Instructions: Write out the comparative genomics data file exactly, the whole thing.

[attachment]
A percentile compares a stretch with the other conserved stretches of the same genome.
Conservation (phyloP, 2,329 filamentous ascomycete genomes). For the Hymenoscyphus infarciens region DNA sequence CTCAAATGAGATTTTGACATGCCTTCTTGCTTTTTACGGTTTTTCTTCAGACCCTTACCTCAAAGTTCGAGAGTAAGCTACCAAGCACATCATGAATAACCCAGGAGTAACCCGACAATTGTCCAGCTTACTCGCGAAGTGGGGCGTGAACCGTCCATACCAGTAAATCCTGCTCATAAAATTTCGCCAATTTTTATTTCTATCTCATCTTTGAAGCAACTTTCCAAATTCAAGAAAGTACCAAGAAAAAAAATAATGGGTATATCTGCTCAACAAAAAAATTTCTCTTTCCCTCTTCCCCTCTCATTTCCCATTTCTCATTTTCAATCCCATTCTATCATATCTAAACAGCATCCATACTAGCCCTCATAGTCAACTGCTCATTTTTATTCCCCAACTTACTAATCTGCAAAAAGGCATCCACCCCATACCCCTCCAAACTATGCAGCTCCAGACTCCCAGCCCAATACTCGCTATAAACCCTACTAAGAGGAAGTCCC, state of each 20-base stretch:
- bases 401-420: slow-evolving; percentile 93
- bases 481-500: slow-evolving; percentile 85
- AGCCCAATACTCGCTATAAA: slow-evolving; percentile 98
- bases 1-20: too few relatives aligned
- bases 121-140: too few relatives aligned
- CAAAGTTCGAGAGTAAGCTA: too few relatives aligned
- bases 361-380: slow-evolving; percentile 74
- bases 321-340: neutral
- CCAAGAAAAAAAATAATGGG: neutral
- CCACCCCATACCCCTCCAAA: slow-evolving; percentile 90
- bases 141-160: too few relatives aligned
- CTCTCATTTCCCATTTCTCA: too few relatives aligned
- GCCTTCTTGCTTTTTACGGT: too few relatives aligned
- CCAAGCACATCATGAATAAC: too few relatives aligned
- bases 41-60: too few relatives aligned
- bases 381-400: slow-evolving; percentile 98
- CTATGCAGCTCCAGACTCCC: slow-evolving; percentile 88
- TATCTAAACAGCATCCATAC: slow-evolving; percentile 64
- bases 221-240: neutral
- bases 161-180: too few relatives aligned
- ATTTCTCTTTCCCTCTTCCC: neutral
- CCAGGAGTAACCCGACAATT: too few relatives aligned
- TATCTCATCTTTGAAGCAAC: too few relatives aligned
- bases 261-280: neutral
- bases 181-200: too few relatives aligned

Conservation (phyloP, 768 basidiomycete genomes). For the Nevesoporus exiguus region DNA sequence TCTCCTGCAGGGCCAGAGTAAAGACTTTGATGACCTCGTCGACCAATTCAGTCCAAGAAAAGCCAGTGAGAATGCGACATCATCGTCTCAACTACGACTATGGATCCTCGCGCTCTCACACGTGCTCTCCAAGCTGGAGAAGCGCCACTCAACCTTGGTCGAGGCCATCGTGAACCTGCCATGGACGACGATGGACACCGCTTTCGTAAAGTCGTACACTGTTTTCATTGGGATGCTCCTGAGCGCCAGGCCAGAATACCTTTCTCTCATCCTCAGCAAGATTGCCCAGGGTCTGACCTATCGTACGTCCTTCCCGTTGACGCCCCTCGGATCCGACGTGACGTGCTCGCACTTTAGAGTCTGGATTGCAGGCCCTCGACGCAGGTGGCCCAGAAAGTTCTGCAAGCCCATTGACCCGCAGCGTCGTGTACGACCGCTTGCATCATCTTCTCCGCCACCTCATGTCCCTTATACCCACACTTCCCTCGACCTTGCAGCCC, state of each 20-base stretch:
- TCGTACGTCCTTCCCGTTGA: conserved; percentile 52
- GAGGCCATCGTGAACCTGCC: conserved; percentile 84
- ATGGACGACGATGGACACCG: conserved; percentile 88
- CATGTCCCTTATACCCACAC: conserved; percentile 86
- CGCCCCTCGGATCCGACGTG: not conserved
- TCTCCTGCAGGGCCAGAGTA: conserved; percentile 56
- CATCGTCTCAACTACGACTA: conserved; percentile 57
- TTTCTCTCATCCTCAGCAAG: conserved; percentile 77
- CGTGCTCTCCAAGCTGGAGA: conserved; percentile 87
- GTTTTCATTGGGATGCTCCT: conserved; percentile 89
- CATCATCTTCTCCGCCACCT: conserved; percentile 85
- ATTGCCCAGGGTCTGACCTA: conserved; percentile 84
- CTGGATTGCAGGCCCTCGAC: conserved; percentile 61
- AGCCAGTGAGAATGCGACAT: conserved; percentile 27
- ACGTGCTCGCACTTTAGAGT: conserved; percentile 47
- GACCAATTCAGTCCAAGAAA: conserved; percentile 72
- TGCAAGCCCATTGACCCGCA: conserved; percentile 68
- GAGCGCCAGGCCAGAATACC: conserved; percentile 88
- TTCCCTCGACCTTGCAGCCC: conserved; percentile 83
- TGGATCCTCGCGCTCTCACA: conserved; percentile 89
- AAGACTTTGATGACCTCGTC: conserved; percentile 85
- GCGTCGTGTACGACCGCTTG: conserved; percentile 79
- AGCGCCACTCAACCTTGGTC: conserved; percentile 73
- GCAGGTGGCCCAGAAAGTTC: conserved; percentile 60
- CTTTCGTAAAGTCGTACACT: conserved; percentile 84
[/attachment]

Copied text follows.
A percentile compares a stretch with the other conserved stretches of the same genome.
Conservation (phyloP, 2,329 filamentous ascomycete genomes). For the Hymenoscyphus infarciens region DNA sequence CTCAAATGAGATTTTGACATGCCTTCTTGCTTTTTACGGTTTTTCTTCAGACCCTTACCTCAAAGTTCGAGAGTAAGCTACCAAGCACATCATGAATAACCCAGGAGTAACCCGACAATTGTCCAGCTTACTCGCGAAGTGGGGCGTGAACCGTCCATACCAGTAAATCCTGCTCATAAAATTTCGCCAATTTTTATTTCTATCTCATCTTTGAAGCAACTTTCCAAATTCAAGAAAGTACCAAGAAAAAAAATAATGGGTATATCTGCTCAACAAAAAAATTTCTCTTTCCCTCTTCCCCTCTCATTTCCCATTTCTCATTTTCAATCCCATTCTATCATATCTAAACAGCATCCATACTAGCCCTCATAGTCAACTGCTCATTTTTATTCCCCAACTTACTAATCTGCAAAAAGGCATCCACCCCATACCCCTCCAAACTATGCAGCTCCAGACTCCCAGCCCAATACTCGCTATAAACCCTACTAAGAGGAAGTCCC, state of each 20-base stretch:
- bases 401-420: slow-evolving; percentile 93
- bases 481-500: slow-evolving; percentile 85
- AGCCCAATACTCGCTATAAA: slow-evolving; percentile 98
- bases 1-20: too few relatives aligned
- bases 121-140: too few relatives aligned
- CAAAGTTCGAGAGTAAGCTA: too few relatives aligned
- bases 361-380: slow-evolving; percentile 74
- bases 321-340: neutral
- CCAAGAAAAAAAATAATGGG: neutral
- CCACCCCATACCCCTCCAAA: slow-evolving; percentile 90
- bases 141-160: too few relatives aligned
- CTCTCATTTCCCATTTCTCA: too few relatives aligned
- GCCTTCTTGCTTTTTACGGT: too few relatives aligned
- CCAAGCACATCATGAATAAC: too few relatives aligned
- bases 41-60: too few relatives aligned
- bases 381-400: slow-evolving; percentile 98
- CTATGCAGCTCCAGACTCCC: slow-evolving; percentile 88
- TATCTAAACAGCATCCATAC: slow-evolving; percentile 64
- bases 221-240: neutral
- bases 161-180: too few relatives aligned
- ATTTCTCTTTCCCTCTTCCC: neutral
- CCAGGAGTAACCCGACAATT: too few relatives aligned
- TATCTCATCTTTGAAGCAAC: too few relatives aligned
- bases 261-280: neutral
- bases 181-200: too few relatives aligned

Conservation (phyloP, 768 basidiomycete genomes). For the Nevesoporus exiguus region DNA sequence TCTCCTGCAGGGCCAGAGTAAAGACTTTGATGACCTCGTCGACCAATTCAGTCCAAGAAAAGCCAGTGAGAATGCGACATCATCGTCTCAACTACGACTATGGATCCTCGCGCTCTCACACGTGCTCTCCAAGCTGGAGAAGCGCCACTCAACCTTGGTCGAGGCCATCGTGAACCTGCCATGGACGACGATGGACACCGCTTTCGTAAAGTCGTACACTGTTTTCATTGGGATGCTCCTGAGCGCCAGGCCAGAATACCTTTCTCTCATCCTCAGCAAGATTGCCCAGGGTCTGACCTATCGTACGTCCTTCCCGTTGACGCCCCTCGGATCCGACGTGACGTGCTCGCACTTTAGAGTCTGGATTGCAGGCCCTCGACGCAGGTGGCCCAGAAAGTTCTGCAAGCCCATTGACCCGCAGCGTCGTGTACGACCGCTTGCATCATCTTCTCCGCCACCTCATGTCCCTTATACCCACACTTCCCTCGACCTTGCAGCCC, state of each 20-base stretch:
- TCGTACGTCCTTCCCGTTGA: conserved; percentile 52
- GAGGCCATCGTGAACCTGCC: conserved; percentile 84
- ATGGACGACGATGGACACCG: conserved; percentile 88
- CATGTCCCTTATACCCACAC: conserved; percentile 86
- CGCCCCTCGGATCCGACGTG: not conserved
- TCTCCTGCAGGGCCAGAGTA: conserved; percentile 56
- CATCGTCTCAACTACGACTA: conserved; percentile 57
- TTTCTCTCATCCTCAGCAAG: conserved; percentile 77
- CGTGCTCTCCAAGCTGGAGA: conserved; percentile 87
- GTTTTCATTGGGATGCTCCT: conserved; percentile 89
- CATCATCTTCTCCGCCACCT: conserved; percentile 85
- ATTGCCCAGGGTCTGACCTA: conserved; percentile 84
- CTGGATTGCAGGCCCTCGAC: conserved; percentile 61
- AGCCAGTGAGAATGCGACAT: conserved; percentile 27
- ACGTGCTCGCACTTTAGAGT: conserved; percentile 47
- GACCAATTCAGTCCAAGAAA: conserved; percentile 72
- TGCAAGCCCATTGACCCGCA: conserved; percentile 68
- GAGCGCCAGGCCAGAATACC: conserved; percentile 88
- TTCCCTCGACCTTGCAGCCC: conserved; percentile 83
- TGGATCCTCGCGCTCTCACA: conserved; percentile 89
- AAGACTTTGATGACCTCGTC: conserved; percentile 85
- GCGTCGTGTACGACCGCTTG: conserved; percentile 79
- AGCGCCACTCAACCTTGGTC: conserved; percentile 73
- GCAGGTGGCCCAGAAAGTTC: conserved; percentile 60
- CTTTCGTAAAGTCGTACACT: conserved; percentile 84